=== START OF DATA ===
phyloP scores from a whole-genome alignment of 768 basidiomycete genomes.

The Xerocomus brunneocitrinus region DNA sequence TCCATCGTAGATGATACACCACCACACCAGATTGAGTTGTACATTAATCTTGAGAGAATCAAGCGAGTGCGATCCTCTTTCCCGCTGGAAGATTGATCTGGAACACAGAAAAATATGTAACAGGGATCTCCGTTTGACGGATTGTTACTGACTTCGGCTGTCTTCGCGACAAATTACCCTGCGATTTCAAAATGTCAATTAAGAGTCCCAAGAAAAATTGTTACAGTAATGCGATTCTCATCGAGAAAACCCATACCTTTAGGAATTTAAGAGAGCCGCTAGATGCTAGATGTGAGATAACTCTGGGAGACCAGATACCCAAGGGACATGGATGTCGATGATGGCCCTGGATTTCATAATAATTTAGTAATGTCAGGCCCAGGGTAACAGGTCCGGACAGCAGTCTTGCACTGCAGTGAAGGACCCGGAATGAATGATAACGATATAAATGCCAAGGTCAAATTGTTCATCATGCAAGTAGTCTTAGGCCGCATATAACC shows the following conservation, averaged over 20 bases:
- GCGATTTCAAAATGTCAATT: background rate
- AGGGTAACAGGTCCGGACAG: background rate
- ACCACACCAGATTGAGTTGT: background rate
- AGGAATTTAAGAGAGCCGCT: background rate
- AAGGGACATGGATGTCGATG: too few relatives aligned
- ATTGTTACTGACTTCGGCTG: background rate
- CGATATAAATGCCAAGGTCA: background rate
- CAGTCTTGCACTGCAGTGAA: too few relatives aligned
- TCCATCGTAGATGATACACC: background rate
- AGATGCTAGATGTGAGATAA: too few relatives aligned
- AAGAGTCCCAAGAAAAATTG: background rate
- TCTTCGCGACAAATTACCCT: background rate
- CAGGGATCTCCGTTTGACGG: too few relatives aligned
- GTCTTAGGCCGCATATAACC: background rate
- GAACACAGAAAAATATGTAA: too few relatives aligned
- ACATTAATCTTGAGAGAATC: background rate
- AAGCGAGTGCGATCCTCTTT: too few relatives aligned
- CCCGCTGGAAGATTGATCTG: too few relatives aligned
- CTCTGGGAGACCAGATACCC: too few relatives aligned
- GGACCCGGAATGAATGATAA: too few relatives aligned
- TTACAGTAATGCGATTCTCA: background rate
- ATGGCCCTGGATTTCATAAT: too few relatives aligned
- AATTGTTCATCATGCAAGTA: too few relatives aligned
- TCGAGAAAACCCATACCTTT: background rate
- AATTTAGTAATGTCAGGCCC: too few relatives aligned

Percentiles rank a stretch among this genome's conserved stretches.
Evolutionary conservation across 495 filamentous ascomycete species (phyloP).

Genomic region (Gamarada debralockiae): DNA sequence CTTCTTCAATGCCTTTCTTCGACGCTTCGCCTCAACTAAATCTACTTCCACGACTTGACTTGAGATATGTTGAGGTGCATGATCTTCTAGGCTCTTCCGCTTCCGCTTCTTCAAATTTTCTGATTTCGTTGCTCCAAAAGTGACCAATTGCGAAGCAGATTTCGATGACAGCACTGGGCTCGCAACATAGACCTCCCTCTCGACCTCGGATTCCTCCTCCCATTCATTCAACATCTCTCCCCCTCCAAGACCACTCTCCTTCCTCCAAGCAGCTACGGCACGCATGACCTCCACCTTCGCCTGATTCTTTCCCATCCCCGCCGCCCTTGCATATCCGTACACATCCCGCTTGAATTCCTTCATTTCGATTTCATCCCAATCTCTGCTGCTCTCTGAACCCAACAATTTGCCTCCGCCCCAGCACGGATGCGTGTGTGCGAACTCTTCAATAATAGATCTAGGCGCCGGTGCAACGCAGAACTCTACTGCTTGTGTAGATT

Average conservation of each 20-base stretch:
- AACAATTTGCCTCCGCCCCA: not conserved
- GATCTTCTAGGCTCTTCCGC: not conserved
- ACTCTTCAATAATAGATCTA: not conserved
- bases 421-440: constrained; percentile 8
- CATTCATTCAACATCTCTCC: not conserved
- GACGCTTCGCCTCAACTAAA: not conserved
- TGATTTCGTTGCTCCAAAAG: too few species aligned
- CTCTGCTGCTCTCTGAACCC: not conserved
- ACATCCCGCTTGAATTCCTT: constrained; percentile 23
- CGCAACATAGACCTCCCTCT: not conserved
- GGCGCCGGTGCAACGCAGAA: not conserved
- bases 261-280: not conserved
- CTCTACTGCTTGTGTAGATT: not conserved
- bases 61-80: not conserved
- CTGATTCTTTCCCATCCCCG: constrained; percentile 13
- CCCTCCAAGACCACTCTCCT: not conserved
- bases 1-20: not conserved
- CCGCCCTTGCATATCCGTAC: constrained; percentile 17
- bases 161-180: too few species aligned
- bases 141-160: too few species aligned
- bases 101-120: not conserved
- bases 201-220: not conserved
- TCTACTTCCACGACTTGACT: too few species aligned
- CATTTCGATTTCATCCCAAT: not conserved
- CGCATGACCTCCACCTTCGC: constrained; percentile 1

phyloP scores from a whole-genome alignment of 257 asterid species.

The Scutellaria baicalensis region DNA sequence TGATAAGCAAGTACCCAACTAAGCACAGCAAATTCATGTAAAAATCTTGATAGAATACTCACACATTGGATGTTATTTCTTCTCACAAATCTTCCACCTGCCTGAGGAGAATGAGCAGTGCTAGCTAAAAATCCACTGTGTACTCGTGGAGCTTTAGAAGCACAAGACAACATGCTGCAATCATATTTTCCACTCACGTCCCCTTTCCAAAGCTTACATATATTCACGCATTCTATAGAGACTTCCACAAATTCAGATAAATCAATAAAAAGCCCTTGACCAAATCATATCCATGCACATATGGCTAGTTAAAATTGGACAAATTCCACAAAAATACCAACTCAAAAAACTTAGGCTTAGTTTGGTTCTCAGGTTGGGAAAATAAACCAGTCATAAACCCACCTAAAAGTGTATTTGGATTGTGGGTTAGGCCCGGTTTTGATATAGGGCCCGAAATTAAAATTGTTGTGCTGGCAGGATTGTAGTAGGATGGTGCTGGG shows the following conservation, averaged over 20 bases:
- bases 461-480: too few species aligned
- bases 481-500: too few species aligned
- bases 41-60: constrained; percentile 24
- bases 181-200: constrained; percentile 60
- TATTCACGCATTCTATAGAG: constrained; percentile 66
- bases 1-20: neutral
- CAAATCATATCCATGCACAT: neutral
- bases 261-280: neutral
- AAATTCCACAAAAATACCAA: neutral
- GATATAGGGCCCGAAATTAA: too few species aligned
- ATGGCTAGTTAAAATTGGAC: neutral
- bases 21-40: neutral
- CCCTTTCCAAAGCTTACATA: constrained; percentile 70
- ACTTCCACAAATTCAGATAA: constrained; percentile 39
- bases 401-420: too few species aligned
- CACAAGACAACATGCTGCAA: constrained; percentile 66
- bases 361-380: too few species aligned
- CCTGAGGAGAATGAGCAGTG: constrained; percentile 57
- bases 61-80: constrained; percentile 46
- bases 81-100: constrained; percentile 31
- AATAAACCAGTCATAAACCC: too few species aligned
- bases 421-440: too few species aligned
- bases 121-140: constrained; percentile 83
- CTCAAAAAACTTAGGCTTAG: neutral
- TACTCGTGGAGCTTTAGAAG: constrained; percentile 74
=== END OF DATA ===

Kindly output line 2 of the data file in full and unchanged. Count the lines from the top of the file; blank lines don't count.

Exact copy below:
The Xerocomus brunneocitrinus region DNA sequence TCCATCGTAGATGATACACCACCACACCAGATTGAGTTGTACATTAATCTTGAGAGAATCAAGCGAGTGCGATCCTCTTTCCCGCTGGAAGATTGATCTGGAACACAGAAAAATATGTAACAGGGATCTCCGTTTGACGGATTGTTACTGACTTCGGCTGTCTTCGCGACAAATTACCCTGCGATTTCAAAATGTCAATTAAGAGTCCCAAGAAAAATTGTTACAGTAATGCGATTCTCATCGAGAAAACCCATACCTTTAGGAATTTAAGAGAGCCGCTAGATGCTAGATGTGAGATAACTCTGGGAGACCAGATACCCAAGGGACATGGATGTCGATGATGGCCCTGGATTTCATAATAATTTAGTAATGTCAGGCCCAGGGTAACAGGTCCGGACAGCAGTCTTGCACTGCAGTGAAGGACCCGGAATGAATGATAACGATATAAATGCCAAGGTCAAATTGTTCATCATGCAAGTAGTCTTAGGCCGCATATAACC shows the following conservation, averaged over 20 bases: